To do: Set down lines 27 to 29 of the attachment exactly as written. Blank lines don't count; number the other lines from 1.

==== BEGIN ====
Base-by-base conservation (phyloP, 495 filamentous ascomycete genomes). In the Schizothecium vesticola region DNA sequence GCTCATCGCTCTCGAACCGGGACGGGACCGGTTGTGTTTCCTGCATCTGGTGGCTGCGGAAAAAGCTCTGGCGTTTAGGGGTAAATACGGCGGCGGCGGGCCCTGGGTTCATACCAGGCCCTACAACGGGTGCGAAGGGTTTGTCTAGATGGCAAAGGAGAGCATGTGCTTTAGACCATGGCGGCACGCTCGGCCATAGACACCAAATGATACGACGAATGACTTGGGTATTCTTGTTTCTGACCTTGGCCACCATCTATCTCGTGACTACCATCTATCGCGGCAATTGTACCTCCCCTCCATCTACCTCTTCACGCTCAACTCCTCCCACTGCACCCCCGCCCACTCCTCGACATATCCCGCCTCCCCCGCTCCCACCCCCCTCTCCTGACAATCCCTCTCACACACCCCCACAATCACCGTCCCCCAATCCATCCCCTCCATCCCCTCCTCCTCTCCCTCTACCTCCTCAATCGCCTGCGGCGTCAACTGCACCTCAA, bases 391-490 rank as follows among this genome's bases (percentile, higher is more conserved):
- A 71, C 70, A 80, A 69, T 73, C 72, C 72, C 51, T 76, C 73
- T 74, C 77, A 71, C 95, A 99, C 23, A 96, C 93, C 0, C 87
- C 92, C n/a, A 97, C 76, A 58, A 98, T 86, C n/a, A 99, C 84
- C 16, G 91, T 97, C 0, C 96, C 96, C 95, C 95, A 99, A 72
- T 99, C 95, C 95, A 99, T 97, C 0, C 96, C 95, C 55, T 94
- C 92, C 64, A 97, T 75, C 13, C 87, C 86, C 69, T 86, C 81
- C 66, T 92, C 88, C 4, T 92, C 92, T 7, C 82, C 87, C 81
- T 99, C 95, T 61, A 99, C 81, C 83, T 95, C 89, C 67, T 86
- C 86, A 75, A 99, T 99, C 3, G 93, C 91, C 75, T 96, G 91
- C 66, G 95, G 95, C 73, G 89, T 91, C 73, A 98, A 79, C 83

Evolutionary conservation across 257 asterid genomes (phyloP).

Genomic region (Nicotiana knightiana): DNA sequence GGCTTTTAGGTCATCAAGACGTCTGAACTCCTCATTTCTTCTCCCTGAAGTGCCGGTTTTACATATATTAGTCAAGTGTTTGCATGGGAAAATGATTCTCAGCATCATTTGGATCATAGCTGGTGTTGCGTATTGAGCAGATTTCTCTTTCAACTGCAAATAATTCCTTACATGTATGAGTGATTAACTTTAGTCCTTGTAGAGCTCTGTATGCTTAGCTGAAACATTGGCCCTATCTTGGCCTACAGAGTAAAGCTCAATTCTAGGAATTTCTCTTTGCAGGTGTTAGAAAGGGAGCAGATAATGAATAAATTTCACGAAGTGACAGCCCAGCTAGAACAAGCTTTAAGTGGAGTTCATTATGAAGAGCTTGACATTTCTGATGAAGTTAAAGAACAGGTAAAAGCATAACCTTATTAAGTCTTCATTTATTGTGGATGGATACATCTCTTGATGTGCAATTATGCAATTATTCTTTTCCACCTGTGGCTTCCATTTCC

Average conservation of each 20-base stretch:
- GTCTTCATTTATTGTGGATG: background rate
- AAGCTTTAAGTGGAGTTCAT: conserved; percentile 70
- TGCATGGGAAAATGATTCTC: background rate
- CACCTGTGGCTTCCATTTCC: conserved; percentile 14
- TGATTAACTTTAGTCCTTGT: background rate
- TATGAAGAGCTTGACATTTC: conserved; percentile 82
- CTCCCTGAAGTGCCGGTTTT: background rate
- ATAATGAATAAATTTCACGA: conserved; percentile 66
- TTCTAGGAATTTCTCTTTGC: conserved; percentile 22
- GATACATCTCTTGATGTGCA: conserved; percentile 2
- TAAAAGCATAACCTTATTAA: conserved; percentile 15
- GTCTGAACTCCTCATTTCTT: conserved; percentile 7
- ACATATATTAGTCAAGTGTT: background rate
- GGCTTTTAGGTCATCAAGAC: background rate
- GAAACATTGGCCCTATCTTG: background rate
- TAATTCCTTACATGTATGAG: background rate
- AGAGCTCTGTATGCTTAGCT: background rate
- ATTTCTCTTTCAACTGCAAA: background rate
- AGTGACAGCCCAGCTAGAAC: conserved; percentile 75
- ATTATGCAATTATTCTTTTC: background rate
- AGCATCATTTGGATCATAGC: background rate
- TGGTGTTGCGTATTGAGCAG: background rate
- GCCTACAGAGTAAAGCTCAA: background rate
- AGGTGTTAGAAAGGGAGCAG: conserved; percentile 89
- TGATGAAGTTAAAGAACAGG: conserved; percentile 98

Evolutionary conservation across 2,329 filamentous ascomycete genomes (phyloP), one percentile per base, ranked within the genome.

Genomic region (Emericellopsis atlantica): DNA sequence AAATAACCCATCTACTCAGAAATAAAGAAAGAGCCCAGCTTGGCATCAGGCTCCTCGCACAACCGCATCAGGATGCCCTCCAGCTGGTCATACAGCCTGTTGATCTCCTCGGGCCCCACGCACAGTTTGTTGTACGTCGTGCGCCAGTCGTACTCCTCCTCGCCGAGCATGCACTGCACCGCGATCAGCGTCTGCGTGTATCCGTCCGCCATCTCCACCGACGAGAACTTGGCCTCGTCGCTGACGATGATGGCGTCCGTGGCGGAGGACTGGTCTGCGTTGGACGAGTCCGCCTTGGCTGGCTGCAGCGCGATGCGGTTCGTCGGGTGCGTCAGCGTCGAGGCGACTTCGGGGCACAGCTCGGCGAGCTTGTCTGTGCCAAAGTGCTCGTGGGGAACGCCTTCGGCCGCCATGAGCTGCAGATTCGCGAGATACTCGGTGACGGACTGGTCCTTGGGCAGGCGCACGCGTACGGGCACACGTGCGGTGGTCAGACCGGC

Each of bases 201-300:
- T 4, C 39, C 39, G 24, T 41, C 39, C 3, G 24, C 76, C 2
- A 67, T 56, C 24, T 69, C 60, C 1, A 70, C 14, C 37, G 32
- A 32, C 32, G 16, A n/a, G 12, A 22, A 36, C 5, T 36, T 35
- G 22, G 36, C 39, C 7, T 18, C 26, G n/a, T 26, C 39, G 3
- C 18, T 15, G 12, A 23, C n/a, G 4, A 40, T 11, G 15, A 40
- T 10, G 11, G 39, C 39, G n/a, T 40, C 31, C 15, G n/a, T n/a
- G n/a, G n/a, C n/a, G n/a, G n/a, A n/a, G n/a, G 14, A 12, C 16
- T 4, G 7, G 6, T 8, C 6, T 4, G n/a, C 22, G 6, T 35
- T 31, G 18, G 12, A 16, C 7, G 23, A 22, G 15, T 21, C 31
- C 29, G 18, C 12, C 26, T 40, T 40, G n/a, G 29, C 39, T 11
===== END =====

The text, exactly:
- ACATATATTAGTCAAGTGTT: background rate
- GGCTTTTAGGTCATCAAGAC: background rate
- GAAACATTGGCCCTATCTTG: background rate